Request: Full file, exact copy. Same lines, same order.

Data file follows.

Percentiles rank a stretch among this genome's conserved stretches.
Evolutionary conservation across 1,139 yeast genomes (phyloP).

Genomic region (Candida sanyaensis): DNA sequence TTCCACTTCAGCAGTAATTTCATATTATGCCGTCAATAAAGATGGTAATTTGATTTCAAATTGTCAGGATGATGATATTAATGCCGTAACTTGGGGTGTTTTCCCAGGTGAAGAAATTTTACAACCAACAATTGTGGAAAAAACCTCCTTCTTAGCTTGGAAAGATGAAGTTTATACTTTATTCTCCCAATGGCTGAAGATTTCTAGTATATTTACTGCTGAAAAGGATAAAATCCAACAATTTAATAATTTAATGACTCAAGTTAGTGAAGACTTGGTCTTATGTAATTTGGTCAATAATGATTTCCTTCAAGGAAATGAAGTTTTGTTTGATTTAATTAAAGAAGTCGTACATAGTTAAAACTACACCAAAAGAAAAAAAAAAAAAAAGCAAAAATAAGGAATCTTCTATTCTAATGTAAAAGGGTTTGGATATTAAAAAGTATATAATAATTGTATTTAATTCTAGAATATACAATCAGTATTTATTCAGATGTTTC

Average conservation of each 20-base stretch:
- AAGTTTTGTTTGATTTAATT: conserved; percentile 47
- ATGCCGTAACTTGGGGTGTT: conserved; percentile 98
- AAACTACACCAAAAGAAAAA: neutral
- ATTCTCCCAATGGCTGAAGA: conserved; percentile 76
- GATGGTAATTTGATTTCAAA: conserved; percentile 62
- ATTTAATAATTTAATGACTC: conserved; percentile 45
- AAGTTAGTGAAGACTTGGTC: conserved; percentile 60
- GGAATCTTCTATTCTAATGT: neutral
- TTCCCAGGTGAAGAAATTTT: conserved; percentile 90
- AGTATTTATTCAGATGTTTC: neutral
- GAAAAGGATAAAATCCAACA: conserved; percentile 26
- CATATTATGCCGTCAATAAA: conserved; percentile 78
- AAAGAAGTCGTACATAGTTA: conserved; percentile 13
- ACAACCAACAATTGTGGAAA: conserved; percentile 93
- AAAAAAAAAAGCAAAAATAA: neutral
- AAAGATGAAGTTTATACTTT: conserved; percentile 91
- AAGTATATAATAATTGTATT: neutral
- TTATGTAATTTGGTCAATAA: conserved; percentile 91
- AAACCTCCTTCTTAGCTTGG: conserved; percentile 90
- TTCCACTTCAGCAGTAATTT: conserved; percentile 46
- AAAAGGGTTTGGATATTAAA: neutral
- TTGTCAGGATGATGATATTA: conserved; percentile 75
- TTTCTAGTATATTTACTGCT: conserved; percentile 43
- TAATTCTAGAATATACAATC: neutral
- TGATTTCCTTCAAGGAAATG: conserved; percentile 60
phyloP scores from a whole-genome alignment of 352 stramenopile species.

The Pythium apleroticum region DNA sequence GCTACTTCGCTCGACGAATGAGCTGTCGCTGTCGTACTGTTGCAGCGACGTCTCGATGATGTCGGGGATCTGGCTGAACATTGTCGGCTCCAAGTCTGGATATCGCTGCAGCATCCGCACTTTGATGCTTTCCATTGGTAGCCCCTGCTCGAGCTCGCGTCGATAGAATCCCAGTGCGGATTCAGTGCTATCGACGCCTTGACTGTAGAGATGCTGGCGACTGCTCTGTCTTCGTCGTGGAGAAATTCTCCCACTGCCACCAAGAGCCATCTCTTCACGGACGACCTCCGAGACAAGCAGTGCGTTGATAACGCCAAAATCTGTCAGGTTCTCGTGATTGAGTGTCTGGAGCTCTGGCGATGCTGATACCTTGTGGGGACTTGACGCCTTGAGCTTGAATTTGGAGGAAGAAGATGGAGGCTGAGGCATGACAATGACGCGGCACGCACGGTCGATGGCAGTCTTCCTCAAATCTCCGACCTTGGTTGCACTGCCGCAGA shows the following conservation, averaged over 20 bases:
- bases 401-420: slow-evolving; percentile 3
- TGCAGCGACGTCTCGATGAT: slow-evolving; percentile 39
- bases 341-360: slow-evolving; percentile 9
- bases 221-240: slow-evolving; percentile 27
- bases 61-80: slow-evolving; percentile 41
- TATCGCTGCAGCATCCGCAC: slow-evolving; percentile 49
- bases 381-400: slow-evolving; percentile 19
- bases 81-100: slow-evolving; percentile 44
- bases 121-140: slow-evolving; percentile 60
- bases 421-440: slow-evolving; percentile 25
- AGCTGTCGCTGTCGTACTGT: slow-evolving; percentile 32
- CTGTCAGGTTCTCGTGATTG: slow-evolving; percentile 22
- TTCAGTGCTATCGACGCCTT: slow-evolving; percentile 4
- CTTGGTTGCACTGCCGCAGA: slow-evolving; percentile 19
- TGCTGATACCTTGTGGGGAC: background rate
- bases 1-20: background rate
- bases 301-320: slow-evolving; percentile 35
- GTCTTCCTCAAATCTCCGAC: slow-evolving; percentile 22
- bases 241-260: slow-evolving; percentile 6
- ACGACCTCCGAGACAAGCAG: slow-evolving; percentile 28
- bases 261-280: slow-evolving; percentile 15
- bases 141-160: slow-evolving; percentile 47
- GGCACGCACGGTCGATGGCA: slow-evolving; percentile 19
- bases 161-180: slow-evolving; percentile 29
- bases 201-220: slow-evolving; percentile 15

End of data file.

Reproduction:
Percentiles rank a stretch among this genome's conserved stretches.
Evolutionary conservation across 1,139 yeast genomes (phyloP).

Genomic region (Candida sanyaensis): DNA sequence TTCCACTTCAGCAGTAATTTCATATTATGCCGTCAATAAAGATGGTAATTTGATTTCAAATTGTCAGGATGATGATATTAATGCCGTAACTTGGGGTGTTTTCCCAGGTGAAGAAATTTTACAACCAACAATTGTGGAAAAAACCTCCTTCTTAGCTTGGAAAGATGAAGTTTATACTTTATTCTCCCAATGGCTGAAGATTTCTAGTATATTTACTGCTGAAAAGGATAAAATCCAACAATTTAATAATTTAATGACTCAAGTTAGTGAAGACTTGGTCTTATGTAATTTGGTCAATAATGATTTCCTTCAAGGAAATGAAGTTTTGTTTGATTTAATTAAAGAAGTCGTACATAGTTAAAACTACACCAAAAGAAAAAAAAAAAAAAAGCAAAAATAAGGAATCTTCTATTCTAATGTAAAAGGGTTTGGATATTAAAAAGTATATAATAATTGTATTTAATTCTAGAATATACAATCAGTATTTATTCAGATGTTTC

Average conservation of each 20-base stretch:
- AAGTTTTGTTTGATTTAATT: conserved; percentile 47
- ATGCCGTAACTTGGGGTGTT: conserved; percentile 98
- AAACTACACCAAAAGAAAAA: neutral
- ATTCTCCCAATGGCTGAAGA: conserved; percentile 76
- GATGGTAATTTGATTTCAAA: conserved; percentile 62
- ATTTAATAATTTAATGACTC: conserved; percentile 45
- AAGTTAGTGAAGACTTGGTC: conserved; percentile 60
- GGAATCTTCTATTCTAATGT: neutral
- TTCCCAGGTGAAGAAATTTT: conserved; percentile 90
- AGTATTTATTCAGATGTTTC: neutral
- GAAAAGGATAAAATCCAACA: conserved; percentile 26
- CATATTATGCCGTCAATAAA: conserved; percentile 78
- AAAGAAGTCGTACATAGTTA: conserved; percentile 13
- ACAACCAACAATTGTGGAAA: conserved; percentile 93
- AAAAAAAAAAGCAAAAATAA: neutral
- AAAGATGAAGTTTATACTTT: conserved; percentile 91
- AAGTATATAATAATTGTATT: neutral
- TTATGTAATTTGGTCAATAA: conserved; percentile 91
- AAACCTCCTTCTTAGCTTGG: conserved; percentile 90
- TTCCACTTCAGCAGTAATTT: conserved; percentile 46
- AAAAGGGTTTGGATATTAAA: neutral
- TTGTCAGGATGATGATATTA: conserved; percentile 75
- TTTCTAGTATATTTACTGCT: conserved; percentile 43
- TAATTCTAGAATATACAATC: neutral
- TGATTTCCTTCAAGGAAATG: conserved; percentile 60
phyloP scores from a whole-genome alignment of 352 stramenopile species.

The Pythium apleroticum region DNA sequence GCTACTTCGCTCGACGAATGAGCTGTCGCTGTCGTACTGTTGCAGCGACGTCTCGATGATGTCGGGGATCTGGCTGAACATTGTCGGCTCCAAGTCTGGATATCGCTGCAGCATCCGCACTTTGATGCTTTCCATTGGTAGCCCCTGCTCGAGCTCGCGTCGATAGAATCCCAGTGCGGATTCAGTGCTATCGACGCCTTGACTGTAGAGATGCTGGCGACTGCTCTGTCTTCGTCGTGGAGAAATTCTCCCACTGCCACCAAGAGCCATCTCTTCACGGACGACCTCCGAGACAAGCAGTGCGTTGATAACGCCAAAATCTGTCAGGTTCTCGTGATTGAGTGTCTGGAGCTCTGGCGATGCTGATACCTTGTGGGGACTTGACGCCTTGAGCTTGAATTTGGAGGAAGAAGATGGAGGCTGAGGCATGACAATGACGCGGCACGCACGGTCGATGGCAGTCTTCCTCAAATCTCCGACCTTGGTTGCACTGCCGCAGA shows the following conservation, averaged over 20 bases:
- bases 401-420: slow-evolving; percentile 3
- TGCAGCGACGTCTCGATGAT: slow-evolving; percentile 39
- bases 341-360: slow-evolving; percentile 9
- bases 221-240: slow-evolving; percentile 27
- bases 61-80: slow-evolving; percentile 41
- TATCGCTGCAGCATCCGCAC: slow-evolving; percentile 49
- bases 381-400: slow-evolving; percentile 19
- bases 81-100: slow-evolving; percentile 44
- bases 121-140: slow-evolving; percentile 60
- bases 421-440: slow-evolving; percentile 25
- AGCTGTCGCTGTCGTACTGT: slow-evolving; percentile 32
- CTGTCAGGTTCTCGTGATTG: slow-evolving; percentile 22
- TTCAGTGCTATCGACGCCTT: slow-evolving; percentile 4
- CTTGGTTGCACTGCCGCAGA: slow-evolving; percentile 19
- TGCTGATACCTTGTGGGGAC: background rate
- bases 1-20: background rate
- bases 301-320: slow-evolving; percentile 35
- GTCTTCCTCAAATCTCCGAC: slow-evolving; percentile 22
- bases 241-260: slow-evolving; percentile 6
- ACGACCTCCGAGACAAGCAG: slow-evolving; percentile 28
- bases 261-280: slow-evolving; percentile 15
- bases 141-160: slow-evolving; percentile 47
- GGCACGCACGGTCGATGGCA: slow-evolving; percentile 19
- bases 161-180: slow-evolving; percentile 29
- bases 201-220: slow-evolving; percentile 15